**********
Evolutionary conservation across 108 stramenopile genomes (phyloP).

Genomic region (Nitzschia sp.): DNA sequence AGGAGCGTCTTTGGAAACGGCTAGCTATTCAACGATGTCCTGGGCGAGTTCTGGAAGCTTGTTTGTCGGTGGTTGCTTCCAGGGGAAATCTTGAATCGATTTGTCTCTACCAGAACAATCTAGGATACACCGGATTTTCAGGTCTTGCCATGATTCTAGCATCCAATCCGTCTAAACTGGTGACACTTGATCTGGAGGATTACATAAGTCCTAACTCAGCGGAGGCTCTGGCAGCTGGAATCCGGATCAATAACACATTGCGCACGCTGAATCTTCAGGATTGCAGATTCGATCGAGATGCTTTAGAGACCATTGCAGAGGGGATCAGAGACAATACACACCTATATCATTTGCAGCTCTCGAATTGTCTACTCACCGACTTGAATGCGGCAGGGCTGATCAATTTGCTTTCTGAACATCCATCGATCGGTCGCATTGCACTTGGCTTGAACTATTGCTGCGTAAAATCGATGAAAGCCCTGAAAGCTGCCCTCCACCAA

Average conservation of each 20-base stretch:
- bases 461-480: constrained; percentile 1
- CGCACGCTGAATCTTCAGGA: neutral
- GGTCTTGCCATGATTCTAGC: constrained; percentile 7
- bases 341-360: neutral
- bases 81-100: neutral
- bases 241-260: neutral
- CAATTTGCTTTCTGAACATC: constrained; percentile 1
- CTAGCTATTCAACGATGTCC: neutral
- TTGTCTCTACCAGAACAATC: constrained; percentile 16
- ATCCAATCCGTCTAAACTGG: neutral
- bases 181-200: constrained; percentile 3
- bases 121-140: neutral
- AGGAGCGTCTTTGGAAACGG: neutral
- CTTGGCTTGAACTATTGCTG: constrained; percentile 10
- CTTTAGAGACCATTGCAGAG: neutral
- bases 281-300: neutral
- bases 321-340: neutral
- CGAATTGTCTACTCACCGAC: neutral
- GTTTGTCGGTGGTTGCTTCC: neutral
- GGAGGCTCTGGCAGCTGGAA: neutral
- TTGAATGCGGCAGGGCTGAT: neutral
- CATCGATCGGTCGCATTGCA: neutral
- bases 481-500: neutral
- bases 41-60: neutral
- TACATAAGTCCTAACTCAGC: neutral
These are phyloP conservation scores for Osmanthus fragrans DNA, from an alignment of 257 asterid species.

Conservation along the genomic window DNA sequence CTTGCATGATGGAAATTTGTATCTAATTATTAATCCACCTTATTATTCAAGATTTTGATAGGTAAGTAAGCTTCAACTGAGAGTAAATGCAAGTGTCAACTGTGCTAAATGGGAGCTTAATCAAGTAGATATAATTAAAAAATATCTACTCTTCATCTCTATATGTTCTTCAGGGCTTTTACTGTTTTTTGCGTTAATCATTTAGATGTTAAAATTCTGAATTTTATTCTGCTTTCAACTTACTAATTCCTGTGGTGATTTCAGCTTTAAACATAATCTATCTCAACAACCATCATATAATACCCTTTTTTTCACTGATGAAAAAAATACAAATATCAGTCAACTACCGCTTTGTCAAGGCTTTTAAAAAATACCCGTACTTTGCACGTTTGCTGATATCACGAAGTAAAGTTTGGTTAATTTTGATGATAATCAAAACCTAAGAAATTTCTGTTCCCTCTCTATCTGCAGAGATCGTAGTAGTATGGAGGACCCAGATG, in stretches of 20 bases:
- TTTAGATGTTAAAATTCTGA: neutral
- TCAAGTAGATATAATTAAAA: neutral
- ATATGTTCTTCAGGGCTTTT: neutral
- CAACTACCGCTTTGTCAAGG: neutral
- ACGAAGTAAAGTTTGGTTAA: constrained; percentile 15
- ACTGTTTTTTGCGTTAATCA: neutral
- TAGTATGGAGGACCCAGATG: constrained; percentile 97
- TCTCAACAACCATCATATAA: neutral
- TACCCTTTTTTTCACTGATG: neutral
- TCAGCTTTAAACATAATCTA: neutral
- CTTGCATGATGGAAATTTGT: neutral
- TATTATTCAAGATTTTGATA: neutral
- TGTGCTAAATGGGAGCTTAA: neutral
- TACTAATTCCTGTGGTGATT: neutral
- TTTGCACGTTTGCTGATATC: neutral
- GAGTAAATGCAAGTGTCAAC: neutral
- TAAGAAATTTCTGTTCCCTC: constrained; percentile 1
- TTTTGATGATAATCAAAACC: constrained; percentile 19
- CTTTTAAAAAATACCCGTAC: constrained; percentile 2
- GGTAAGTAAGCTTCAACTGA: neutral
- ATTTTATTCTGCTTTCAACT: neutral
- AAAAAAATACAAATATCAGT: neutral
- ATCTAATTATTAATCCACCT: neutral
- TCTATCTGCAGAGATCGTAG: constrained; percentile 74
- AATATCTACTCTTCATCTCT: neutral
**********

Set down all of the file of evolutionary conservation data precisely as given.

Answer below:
Evolutionary conservation across 108 stramenopile genomes (phyloP).

Genomic region (Nitzschia sp.): DNA sequence AGGAGCGTCTTTGGAAACGGCTAGCTATTCAACGATGTCCTGGGCGAGTTCTGGAAGCTTGTTTGTCGGTGGTTGCTTCCAGGGGAAATCTTGAATCGATTTGTCTCTACCAGAACAATCTAGGATACACCGGATTTTCAGGTCTTGCCATGATTCTAGCATCCAATCCGTCTAAACTGGTGACACTTGATCTGGAGGATTACATAAGTCCTAACTCAGCGGAGGCTCTGGCAGCTGGAATCCGGATCAATAACACATTGCGCACGCTGAATCTTCAGGATTGCAGATTCGATCGAGATGCTTTAGAGACCATTGCAGAGGGGATCAGAGACAATACACACCTATATCATTTGCAGCTCTCGAATTGTCTACTCACCGACTTGAATGCGGCAGGGCTGATCAATTTGCTTTCTGAACATCCATCGATCGGTCGCATTGCACTTGGCTTGAACTATTGCTGCGTAAAATCGATGAAAGCCCTGAAAGCTGCCCTCCACCAA

Average conservation of each 20-base stretch:
- bases 461-480: constrained; percentile 1
- CGCACGCTGAATCTTCAGGA: neutral
- GGTCTTGCCATGATTCTAGC: constrained; percentile 7
- bases 341-360: neutral
- bases 81-100: neutral
- bases 241-260: neutral
- CAATTTGCTTTCTGAACATC: constrained; percentile 1
- CTAGCTATTCAACGATGTCC: neutral
- TTGTCTCTACCAGAACAATC: constrained; percentile 16
- ATCCAATCCGTCTAAACTGG: neutral
- bases 181-200: constrained; percentile 3
- bases 121-140: neutral
- AGGAGCGTCTTTGGAAACGG: neutral
- CTTGGCTTGAACTATTGCTG: constrained; percentile 10
- CTTTAGAGACCATTGCAGAG: neutral
- bases 281-300: neutral
- bases 321-340: neutral
- CGAATTGTCTACTCACCGAC: neutral
- GTTTGTCGGTGGTTGCTTCC: neutral
- GGAGGCTCTGGCAGCTGGAA: neutral
- TTGAATGCGGCAGGGCTGAT: neutral
- CATCGATCGGTCGCATTGCA: neutral
- bases 481-500: neutral
- bases 41-60: neutral
- TACATAAGTCCTAACTCAGC: neutral
These are phyloP conservation scores for Osmanthus fragrans DNA, from an alignment of 257 asterid species.

Conservation along the genomic window DNA sequence CTTGCATGATGGAAATTTGTATCTAATTATTAATCCACCTTATTATTCAAGATTTTGATAGGTAAGTAAGCTTCAACTGAGAGTAAATGCAAGTGTCAACTGTGCTAAATGGGAGCTTAATCAAGTAGATATAATTAAAAAATATCTACTCTTCATCTCTATATGTTCTTCAGGGCTTTTACTGTTTTTTGCGTTAATCATTTAGATGTTAAAATTCTGAATTTTATTCTGCTTTCAACTTACTAATTCCTGTGGTGATTTCAGCTTTAAACATAATCTATCTCAACAACCATCATATAATACCCTTTTTTTCACTGATGAAAAAAATACAAATATCAGTCAACTACCGCTTTGTCAAGGCTTTTAAAAAATACCCGTACTTTGCACGTTTGCTGATATCACGAAGTAAAGTTTGGTTAATTTTGATGATAATCAAAACCTAAGAAATTTCTGTTCCCTCTCTATCTGCAGAGATCGTAGTAGTATGGAGGACCCAGATG, in stretches of 20 bases:
- TTTAGATGTTAAAATTCTGA: neutral
- TCAAGTAGATATAATTAAAA: neutral
- ATATGTTCTTCAGGGCTTTT: neutral
- CAACTACCGCTTTGTCAAGG: neutral
- ACGAAGTAAAGTTTGGTTAA: constrained; percentile 15
- ACTGTTTTTTGCGTTAATCA: neutral
- TAGTATGGAGGACCCAGATG: constrained; percentile 97
- TCTCAACAACCATCATATAA: neutral
- TACCCTTTTTTTCACTGATG: neutral
- TCAGCTTTAAACATAATCTA: neutral
- CTTGCATGATGGAAATTTGT: neutral
- TATTATTCAAGATTTTGATA: neutral
- TGTGCTAAATGGGAGCTTAA: neutral
- TACTAATTCCTGTGGTGATT: neutral
- TTTGCACGTTTGCTGATATC: neutral
- GAGTAAATGCAAGTGTCAAC: neutral
- TAAGAAATTTCTGTTCCCTC: constrained; percentile 1
- TTTTGATGATAATCAAAACC: constrained; percentile 19
- CTTTTAAAAAATACCCGTAC: constrained; percentile 2
- GGTAAGTAAGCTTCAACTGA: neutral
- ATTTTATTCTGCTTTCAACT: neutral
- AAAAAAATACAAATATCAGT: neutral
- ATCTAATTATTAATCCACCT: neutral
- TCTATCTGCAGAGATCGTAG: constrained; percentile 74
- AATATCTACTCTTCATCTCT: neutral